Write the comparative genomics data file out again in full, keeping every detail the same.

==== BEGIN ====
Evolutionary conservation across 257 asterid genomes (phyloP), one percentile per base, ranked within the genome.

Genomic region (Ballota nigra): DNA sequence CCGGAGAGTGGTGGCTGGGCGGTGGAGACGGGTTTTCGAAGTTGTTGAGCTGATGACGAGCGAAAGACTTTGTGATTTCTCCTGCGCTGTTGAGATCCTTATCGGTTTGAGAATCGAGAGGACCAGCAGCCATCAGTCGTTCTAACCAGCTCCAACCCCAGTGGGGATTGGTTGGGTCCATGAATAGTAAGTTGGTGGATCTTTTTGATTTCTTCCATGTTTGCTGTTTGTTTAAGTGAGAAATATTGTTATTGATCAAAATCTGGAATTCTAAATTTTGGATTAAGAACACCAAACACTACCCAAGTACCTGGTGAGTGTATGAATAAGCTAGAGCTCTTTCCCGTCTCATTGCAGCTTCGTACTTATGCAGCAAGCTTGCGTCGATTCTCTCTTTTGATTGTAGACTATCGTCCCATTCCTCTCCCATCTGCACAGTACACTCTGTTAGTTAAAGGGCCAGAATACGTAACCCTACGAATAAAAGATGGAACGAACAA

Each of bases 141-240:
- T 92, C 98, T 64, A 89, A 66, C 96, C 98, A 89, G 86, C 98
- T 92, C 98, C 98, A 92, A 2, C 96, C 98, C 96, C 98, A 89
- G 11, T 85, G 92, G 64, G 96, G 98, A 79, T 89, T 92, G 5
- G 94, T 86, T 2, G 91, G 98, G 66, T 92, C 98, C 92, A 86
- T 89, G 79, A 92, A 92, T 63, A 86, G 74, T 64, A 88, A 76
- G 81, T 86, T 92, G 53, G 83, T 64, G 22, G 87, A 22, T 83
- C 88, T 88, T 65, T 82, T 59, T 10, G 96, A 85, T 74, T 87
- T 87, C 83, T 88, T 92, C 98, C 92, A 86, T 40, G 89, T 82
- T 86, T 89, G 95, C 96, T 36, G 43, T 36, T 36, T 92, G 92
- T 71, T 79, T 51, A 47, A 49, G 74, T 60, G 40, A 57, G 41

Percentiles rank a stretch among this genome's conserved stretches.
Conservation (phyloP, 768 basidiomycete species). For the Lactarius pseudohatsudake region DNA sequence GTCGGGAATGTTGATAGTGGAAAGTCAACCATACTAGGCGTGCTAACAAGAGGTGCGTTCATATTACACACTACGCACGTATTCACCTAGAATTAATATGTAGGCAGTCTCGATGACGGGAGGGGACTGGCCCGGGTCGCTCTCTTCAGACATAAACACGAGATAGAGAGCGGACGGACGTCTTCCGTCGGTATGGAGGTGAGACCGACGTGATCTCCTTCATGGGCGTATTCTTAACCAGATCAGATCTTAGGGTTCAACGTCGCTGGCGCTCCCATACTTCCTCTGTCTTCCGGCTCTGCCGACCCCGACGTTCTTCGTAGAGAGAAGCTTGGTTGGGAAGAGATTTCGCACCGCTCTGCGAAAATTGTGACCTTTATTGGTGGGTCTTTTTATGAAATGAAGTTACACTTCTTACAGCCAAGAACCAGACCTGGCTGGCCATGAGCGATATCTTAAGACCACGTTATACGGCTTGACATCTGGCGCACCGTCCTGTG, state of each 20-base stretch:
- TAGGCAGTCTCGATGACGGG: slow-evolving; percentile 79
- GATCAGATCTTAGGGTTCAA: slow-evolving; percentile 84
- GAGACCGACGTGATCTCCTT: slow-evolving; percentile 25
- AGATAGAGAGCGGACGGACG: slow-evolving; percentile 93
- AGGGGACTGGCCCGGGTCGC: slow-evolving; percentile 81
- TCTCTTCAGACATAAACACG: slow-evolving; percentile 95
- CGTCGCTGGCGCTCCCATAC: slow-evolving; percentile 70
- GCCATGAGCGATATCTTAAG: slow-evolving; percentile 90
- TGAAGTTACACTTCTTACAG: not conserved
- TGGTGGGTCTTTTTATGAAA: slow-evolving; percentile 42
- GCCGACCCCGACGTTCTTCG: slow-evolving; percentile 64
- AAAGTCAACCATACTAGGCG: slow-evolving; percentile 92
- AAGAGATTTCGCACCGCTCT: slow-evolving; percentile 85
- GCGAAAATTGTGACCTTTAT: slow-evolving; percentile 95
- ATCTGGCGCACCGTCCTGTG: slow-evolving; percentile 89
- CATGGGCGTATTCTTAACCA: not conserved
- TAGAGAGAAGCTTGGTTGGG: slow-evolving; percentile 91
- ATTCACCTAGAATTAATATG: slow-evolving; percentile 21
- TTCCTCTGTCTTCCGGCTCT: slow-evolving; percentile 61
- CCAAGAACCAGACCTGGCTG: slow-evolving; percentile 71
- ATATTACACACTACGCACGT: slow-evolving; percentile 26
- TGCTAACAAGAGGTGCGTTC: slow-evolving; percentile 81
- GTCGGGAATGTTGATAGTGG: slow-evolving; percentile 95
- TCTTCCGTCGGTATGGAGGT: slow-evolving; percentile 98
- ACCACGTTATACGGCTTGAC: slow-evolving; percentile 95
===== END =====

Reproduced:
Evolutionary conservation across 257 asterid genomes (phyloP), one percentile per base, ranked within the genome.

Genomic region (Ballota nigra): DNA sequence CCGGAGAGTGGTGGCTGGGCGGTGGAGACGGGTTTTCGAAGTTGTTGAGCTGATGACGAGCGAAAGACTTTGTGATTTCTCCTGCGCTGTTGAGATCCTTATCGGTTTGAGAATCGAGAGGACCAGCAGCCATCAGTCGTTCTAACCAGCTCCAACCCCAGTGGGGATTGGTTGGGTCCATGAATAGTAAGTTGGTGGATCTTTTTGATTTCTTCCATGTTTGCTGTTTGTTTAAGTGAGAAATATTGTTATTGATCAAAATCTGGAATTCTAAATTTTGGATTAAGAACACCAAACACTACCCAAGTACCTGGTGAGTGTATGAATAAGCTAGAGCTCTTTCCCGTCTCATTGCAGCTTCGTACTTATGCAGCAAGCTTGCGTCGATTCTCTCTTTTGATTGTAGACTATCGTCCCATTCCTCTCCCATCTGCACAGTACACTCTGTTAGTTAAAGGGCCAGAATACGTAACCCTACGAATAAAAGATGGAACGAACAA

Each of bases 141-240:
- T 92, C 98, T 64, A 89, A 66, C 96, C 98, A 89, G 86, C 98
- T 92, C 98, C 98, A 92, A 2, C 96, C 98, C 96, C 98, A 89
- G 11, T 85, G 92, G 64, G 96, G 98, A 79, T 89, T 92, G 5
- G 94, T 86, T 2, G 91, G 98, G 66, T 92, C 98, C 92, A 86
- T 89, G 79, A 92, A 92, T 63, A 86, G 74, T 64, A 88, A 76
- G 81, T 86, T 92, G 53, G 83, T 64, G 22, G 87, A 22, T 83
- C 88, T 88, T 65, T 82, T 59, T 10, G 96, A 85, T 74, T 87
- T 87, C 83, T 88, T 92, C 98, C 92, A 86, T 40, G 89, T 82
- T 86, T 89, G 95, C 96, T 36, G 43, T 36, T 36, T 92, G 92
- T 71, T 79, T 51, A 47, A 49, G 74, T 60, G 40, A 57, G 41

Percentiles rank a stretch among this genome's conserved stretches.
Conservation (phyloP, 768 basidiomycete species). For the Lactarius pseudohatsudake region DNA sequence GTCGGGAATGTTGATAGTGGAAAGTCAACCATACTAGGCGTGCTAACAAGAGGTGCGTTCATATTACACACTACGCACGTATTCACCTAGAATTAATATGTAGGCAGTCTCGATGACGGGAGGGGACTGGCCCGGGTCGCTCTCTTCAGACATAAACACGAGATAGAGAGCGGACGGACGTCTTCCGTCGGTATGGAGGTGAGACCGACGTGATCTCCTTCATGGGCGTATTCTTAACCAGATCAGATCTTAGGGTTCAACGTCGCTGGCGCTCCCATACTTCCTCTGTCTTCCGGCTCTGCCGACCCCGACGTTCTTCGTAGAGAGAAGCTTGGTTGGGAAGAGATTTCGCACCGCTCTGCGAAAATTGTGACCTTTATTGGTGGGTCTTTTTATGAAATGAAGTTACACTTCTTACAGCCAAGAACCAGACCTGGCTGGCCATGAGCGATATCTTAAGACCACGTTATACGGCTTGACATCTGGCGCACCGTCCTGTG, state of each 20-base stretch:
- TAGGCAGTCTCGATGACGGG: slow-evolving; percentile 79
- GATCAGATCTTAGGGTTCAA: slow-evolving; percentile 84
- GAGACCGACGTGATCTCCTT: slow-evolving; percentile 25
- AGATAGAGAGCGGACGGACG: slow-evolving; percentile 93
- AGGGGACTGGCCCGGGTCGC: slow-evolving; percentile 81
- TCTCTTCAGACATAAACACG: slow-evolving; percentile 95
- CGTCGCTGGCGCTCCCATAC: slow-evolving; percentile 70
- GCCATGAGCGATATCTTAAG: slow-evolving; percentile 90
- TGAAGTTACACTTCTTACAG: not conserved
- TGGTGGGTCTTTTTATGAAA: slow-evolving; percentile 42
- GCCGACCCCGACGTTCTTCG: slow-evolving; percentile 64
- AAAGTCAACCATACTAGGCG: slow-evolving; percentile 92
- AAGAGATTTCGCACCGCTCT: slow-evolving; percentile 85
- GCGAAAATTGTGACCTTTAT: slow-evolving; percentile 95
- ATCTGGCGCACCGTCCTGTG: slow-evolving; percentile 89
- CATGGGCGTATTCTTAACCA: not conserved
- TAGAGAGAAGCTTGGTTGGG: slow-evolving; percentile 91
- ATTCACCTAGAATTAATATG: slow-evolving; percentile 21
- TTCCTCTGTCTTCCGGCTCT: slow-evolving; percentile 61
- CCAAGAACCAGACCTGGCTG: slow-evolving; percentile 71
- ATATTACACACTACGCACGT: slow-evolving; percentile 26
- TGCTAACAAGAGGTGCGTTC: slow-evolving; percentile 81
- GTCGGGAATGTTGATAGTGG: slow-evolving; percentile 95
- TCTTCCGTCGGTATGGAGGT: slow-evolving; percentile 98
- ACCACGTTATACGGCTTGAC: slow-evolving; percentile 95